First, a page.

Florida engineering firms servicing condos, and connected townhome and duplex buildings under HOA control, before the tragic Surfside condo collapse were already paying very high premiums for professional liability insurance. Plus, the per claim deductibles under these policies were very high, sometimes up to $100,000 per claim.
After the Surfside condo collapse, professional liability insurers have tightened the screws on Florida engineers even more. As one method of reducing their risk in order to offer more modest premiums, professional liability insurers have supplied the engineers with standard general conditions to attach to their agreements, many of which conditions unfortunately represent a trap for Boards and management.
Some engineering firms are up front about the onerous general conditions that seek to impose. They indicate in bold letters on the cover page of their agreements that the fees quoted are based upon the engineer severely limiting their liability contractually, and that if the client desires the engineering firm's liability to be expanded then the engineering fees can be further negotiated to compensate for greater liability exposure. Unfortunately, this is the exception to the rule. Most engineering firms passing on the onerous general conditions supplied by the professional liability insurance companies don't mention word one about them when presenting their proposals. Management agents and Board Presidents don't know better, and these agreements are signed daily binding condo associations and HOAs to terrible terms.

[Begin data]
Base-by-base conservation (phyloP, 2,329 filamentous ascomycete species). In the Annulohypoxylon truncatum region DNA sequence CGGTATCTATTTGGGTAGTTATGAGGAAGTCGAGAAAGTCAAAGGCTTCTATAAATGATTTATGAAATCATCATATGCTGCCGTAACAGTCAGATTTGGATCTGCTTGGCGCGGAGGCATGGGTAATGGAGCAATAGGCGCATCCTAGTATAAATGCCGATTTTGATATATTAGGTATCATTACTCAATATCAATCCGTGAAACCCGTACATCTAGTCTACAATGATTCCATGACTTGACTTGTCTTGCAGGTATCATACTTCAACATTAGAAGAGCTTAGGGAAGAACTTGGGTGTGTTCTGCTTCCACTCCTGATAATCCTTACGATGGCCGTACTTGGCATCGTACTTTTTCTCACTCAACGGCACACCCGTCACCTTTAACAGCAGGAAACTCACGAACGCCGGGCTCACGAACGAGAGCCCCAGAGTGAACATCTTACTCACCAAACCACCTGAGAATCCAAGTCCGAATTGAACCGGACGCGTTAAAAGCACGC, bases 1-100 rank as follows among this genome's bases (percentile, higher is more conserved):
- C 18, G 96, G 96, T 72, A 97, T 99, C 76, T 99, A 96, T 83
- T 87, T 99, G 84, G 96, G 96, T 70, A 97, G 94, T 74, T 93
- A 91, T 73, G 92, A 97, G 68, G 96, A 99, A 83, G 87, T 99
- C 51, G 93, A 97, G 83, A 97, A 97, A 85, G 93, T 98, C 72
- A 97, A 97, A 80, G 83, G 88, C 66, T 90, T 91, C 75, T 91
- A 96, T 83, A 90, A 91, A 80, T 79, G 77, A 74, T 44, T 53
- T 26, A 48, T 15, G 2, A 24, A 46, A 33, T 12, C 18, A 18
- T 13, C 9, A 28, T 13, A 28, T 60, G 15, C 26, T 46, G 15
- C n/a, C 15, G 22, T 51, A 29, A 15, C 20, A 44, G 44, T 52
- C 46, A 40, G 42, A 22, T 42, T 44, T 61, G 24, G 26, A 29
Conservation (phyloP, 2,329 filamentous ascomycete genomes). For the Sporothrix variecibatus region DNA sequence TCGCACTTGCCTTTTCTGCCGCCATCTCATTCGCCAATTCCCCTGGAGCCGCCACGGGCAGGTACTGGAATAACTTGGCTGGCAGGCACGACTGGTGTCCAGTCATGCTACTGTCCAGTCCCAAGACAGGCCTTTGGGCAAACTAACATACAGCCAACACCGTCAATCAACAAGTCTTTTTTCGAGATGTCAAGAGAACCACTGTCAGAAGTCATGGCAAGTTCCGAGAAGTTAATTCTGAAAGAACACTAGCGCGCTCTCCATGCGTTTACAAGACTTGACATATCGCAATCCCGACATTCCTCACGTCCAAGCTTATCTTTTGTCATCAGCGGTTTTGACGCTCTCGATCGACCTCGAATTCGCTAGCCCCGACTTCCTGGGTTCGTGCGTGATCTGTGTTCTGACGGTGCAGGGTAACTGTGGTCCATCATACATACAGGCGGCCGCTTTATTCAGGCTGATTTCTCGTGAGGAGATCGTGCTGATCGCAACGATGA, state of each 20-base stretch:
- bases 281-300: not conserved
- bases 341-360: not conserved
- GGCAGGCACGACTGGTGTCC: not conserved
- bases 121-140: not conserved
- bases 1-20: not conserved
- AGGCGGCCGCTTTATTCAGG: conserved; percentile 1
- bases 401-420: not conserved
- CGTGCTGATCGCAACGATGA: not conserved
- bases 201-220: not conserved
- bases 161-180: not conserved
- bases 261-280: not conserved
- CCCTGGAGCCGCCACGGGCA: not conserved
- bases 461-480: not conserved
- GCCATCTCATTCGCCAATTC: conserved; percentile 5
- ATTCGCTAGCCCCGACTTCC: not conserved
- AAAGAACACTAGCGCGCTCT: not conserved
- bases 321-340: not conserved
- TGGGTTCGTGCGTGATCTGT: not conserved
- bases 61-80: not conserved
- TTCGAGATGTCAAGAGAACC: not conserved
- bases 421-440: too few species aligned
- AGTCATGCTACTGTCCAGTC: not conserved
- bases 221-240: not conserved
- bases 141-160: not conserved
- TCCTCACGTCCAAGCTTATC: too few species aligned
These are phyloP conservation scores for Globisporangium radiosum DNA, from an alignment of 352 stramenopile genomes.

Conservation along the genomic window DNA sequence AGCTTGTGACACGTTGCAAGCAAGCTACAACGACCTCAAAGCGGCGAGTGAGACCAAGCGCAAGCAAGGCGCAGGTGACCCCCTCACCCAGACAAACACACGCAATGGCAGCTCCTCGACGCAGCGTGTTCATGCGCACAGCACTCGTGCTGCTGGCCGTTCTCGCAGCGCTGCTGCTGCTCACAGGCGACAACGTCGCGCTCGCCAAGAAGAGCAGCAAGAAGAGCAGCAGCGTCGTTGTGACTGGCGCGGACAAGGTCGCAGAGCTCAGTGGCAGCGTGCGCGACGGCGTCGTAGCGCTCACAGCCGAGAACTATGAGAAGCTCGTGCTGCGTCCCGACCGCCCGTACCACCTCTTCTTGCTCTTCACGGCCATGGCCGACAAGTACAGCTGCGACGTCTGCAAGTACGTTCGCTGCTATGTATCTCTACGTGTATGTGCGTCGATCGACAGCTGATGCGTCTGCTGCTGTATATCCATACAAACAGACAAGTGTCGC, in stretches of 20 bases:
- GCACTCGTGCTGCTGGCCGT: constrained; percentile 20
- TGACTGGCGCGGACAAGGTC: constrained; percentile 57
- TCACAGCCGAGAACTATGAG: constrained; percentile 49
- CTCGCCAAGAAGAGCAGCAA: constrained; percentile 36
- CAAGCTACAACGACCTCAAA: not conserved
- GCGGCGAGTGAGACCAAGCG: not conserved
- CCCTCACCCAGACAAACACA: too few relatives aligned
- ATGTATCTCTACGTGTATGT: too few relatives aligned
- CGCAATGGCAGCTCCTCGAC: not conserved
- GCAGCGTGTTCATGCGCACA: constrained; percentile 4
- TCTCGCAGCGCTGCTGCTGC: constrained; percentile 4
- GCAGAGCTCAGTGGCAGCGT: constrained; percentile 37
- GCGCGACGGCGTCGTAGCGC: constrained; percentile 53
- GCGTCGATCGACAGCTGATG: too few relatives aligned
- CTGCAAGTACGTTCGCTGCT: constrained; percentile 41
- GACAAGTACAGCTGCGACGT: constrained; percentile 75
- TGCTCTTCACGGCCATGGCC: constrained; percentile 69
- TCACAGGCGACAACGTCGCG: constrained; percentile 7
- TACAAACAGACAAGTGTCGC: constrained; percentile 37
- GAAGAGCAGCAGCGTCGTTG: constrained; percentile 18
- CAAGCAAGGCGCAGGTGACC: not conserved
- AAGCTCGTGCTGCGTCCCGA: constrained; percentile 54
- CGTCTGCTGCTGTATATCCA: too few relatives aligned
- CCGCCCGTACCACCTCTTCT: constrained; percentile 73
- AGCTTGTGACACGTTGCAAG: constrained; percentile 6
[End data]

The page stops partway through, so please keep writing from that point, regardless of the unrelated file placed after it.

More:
Understand that not all the onerous general conditions are the product of the professional liability insurance industry. Some originate with engineering trade associations and groups. Others are based upon input from counsel retained by the engineering firm. In any case, here are examples of the traps for the unwary contained in attached general conditions:
LIMITATION OF LIABILITY
Many associations take solace in the fact that an engineering firm provides them with a Certificate of Insurance reflecting professional liability limits of a million dollars or more. Unfortunately, the general conditions attached to the engineer's agreement may contain a provision limiting the engineer's liability to the amount of fees paid or some low dollar amount such as $25,000 or $50,000 .If the engineer screws up the remedial design, and the association suffers major damage, the professional liability insurer will tender that $25,000 or $50,000 and call it a day. That million dollars of coverage recited in the Certificate of Insurance, of course, was merely an illusion.